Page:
Update, November 22: As part of its Chinese publication, PlayerUnknown's Battlegrounds will receive adjustments to make sure it fits Chinese values.
As part of the publication of PlayerUnknown's Battlegrounds in China, Tencent say the game's content will be adjusted to better fit Chinese values.
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In a statement issued to Reuters, Tencent say they "will make adjustment to content ... and make sure they accord with socialist core values, Chinese traditional culture and moral rules."
The Chinese government has recently announced that it will not be easy for local developers to publish battle roayale games like PUBG in the country, as their depictions of violence go against Chinese moral values.
Original story, November 22: Chinese tech giant Tencent will publish PlayerUnknown’s Battlegrounds in China. The partnership was announced earlier today.
According to a translated summary posted to Twitter by Niko Partners analyst Daniel Ahmad, the partnership will involve an official Chinese server, an emphasis on banning cheaters, and assistance getting around China’s strict regulations. That last point is particularly important, as while PUBG is available via Steam in what is a regulatory ‘grey area’, an official release would require changes to be made to the game.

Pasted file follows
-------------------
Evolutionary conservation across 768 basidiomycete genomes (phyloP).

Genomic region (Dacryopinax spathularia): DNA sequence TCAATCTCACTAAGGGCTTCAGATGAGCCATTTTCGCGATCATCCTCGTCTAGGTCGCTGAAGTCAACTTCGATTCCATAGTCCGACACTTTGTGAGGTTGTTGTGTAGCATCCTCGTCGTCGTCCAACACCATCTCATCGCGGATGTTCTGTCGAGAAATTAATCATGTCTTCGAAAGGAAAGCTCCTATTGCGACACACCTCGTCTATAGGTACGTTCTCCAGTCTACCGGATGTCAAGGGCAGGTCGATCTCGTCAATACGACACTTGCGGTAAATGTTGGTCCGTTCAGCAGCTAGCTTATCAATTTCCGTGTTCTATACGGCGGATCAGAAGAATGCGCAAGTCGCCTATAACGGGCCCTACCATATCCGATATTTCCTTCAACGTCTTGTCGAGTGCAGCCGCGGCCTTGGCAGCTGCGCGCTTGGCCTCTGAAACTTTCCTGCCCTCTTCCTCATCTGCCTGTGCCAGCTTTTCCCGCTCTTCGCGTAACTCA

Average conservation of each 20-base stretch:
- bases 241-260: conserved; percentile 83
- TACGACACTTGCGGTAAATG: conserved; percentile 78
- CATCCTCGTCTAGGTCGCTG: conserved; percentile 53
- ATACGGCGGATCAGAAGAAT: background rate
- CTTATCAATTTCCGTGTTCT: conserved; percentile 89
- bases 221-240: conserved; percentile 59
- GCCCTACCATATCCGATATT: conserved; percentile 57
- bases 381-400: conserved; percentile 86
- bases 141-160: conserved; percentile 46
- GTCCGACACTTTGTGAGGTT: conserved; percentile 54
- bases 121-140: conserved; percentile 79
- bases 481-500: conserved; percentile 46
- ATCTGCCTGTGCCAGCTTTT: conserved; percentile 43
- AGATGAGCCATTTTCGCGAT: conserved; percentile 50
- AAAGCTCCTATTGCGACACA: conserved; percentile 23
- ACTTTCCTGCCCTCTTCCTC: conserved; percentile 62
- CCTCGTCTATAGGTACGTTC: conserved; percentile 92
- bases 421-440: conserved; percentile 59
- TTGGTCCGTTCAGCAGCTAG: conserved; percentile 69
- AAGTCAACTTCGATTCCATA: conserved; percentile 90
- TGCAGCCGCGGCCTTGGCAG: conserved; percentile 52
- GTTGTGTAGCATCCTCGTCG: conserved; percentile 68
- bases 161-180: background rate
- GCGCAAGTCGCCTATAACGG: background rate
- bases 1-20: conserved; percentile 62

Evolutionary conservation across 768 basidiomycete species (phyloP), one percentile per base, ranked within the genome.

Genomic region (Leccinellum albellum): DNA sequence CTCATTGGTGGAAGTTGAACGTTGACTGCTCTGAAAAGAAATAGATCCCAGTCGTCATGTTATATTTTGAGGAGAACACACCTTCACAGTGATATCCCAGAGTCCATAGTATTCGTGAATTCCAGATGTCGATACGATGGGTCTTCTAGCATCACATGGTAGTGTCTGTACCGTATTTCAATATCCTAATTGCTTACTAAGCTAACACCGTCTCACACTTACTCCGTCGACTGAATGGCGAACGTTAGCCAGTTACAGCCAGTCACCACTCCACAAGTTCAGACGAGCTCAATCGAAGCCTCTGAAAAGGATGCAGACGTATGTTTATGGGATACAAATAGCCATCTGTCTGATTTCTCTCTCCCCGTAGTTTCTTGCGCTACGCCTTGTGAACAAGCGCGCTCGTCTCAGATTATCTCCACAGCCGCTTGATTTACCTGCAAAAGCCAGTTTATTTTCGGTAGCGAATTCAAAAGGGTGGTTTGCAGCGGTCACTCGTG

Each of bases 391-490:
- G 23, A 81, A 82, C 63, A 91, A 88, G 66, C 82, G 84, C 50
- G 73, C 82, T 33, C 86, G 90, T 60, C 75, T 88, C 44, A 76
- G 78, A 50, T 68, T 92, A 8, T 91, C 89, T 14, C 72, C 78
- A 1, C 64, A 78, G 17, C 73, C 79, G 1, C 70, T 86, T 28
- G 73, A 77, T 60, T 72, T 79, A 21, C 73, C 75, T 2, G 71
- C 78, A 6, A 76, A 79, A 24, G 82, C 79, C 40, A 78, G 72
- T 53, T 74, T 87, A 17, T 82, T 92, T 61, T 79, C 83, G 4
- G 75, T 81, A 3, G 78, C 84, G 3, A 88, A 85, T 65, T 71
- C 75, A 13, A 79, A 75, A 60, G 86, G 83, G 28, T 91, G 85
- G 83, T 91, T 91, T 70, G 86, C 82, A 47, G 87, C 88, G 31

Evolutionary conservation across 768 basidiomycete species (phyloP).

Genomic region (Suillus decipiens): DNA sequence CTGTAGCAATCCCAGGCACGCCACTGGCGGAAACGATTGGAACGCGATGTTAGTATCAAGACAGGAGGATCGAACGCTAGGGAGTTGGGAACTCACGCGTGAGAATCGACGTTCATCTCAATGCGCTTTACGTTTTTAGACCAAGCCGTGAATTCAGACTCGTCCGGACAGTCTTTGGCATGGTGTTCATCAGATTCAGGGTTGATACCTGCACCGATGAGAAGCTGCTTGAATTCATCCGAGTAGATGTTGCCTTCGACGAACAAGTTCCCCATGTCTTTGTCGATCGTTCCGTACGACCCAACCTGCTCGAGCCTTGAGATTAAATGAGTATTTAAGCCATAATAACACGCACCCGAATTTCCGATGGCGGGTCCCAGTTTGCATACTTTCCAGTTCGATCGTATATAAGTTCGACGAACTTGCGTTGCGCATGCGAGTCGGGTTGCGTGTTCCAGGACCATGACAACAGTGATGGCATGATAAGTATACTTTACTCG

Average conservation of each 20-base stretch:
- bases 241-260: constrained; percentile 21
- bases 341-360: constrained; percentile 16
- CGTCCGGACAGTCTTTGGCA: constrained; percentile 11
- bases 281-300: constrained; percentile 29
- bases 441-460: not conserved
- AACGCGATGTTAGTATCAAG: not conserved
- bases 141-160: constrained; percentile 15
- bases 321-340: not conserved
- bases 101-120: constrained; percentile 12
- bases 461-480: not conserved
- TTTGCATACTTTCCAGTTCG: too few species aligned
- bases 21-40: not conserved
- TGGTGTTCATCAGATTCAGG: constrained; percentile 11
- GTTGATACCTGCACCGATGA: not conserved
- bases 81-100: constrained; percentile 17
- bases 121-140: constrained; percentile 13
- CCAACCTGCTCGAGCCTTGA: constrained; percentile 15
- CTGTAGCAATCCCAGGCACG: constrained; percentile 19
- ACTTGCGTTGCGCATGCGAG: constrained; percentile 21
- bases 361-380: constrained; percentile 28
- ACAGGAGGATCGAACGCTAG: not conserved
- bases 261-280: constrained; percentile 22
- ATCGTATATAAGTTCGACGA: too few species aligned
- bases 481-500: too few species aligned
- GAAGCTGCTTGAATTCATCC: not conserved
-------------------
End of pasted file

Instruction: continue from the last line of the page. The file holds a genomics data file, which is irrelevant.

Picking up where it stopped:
Tencent just announced that it will be the exclusive operator of PLAYERUNKNOWN'S BATTLEGROUNDS in China after partnering with Bluehole.— Daniel Ahmad (@ZhugeEX) November 22, 2017
Will be official China server + emphasis on banning cheaters + making the game work around regulations. pic.twitter.com/q02njDxiLw
Those changes might include toning down some of the game’s more violent elements. When Counter-Strike: Global Offensive was published in China through Perfect World earlier this year, they had to change the colour of the game’s blood from red to black.
The introduction of a dedicated Chinese server and the news that Tencent will assist Bluehole and PUBG Corp in banning cheaters is good news for everyone. A significant number of PUBG’s most prolific cheaters are reported to have originated from China, and a lack of servers in the country means Chinese players can be found across the world.
The partnership is also somewhat likely to herald the start of a closer investor relationship between Tencent and Bluehole Studios. Tencent currently own a 5% share in the Korean studio, and the possibility of increasing that share has been discussed.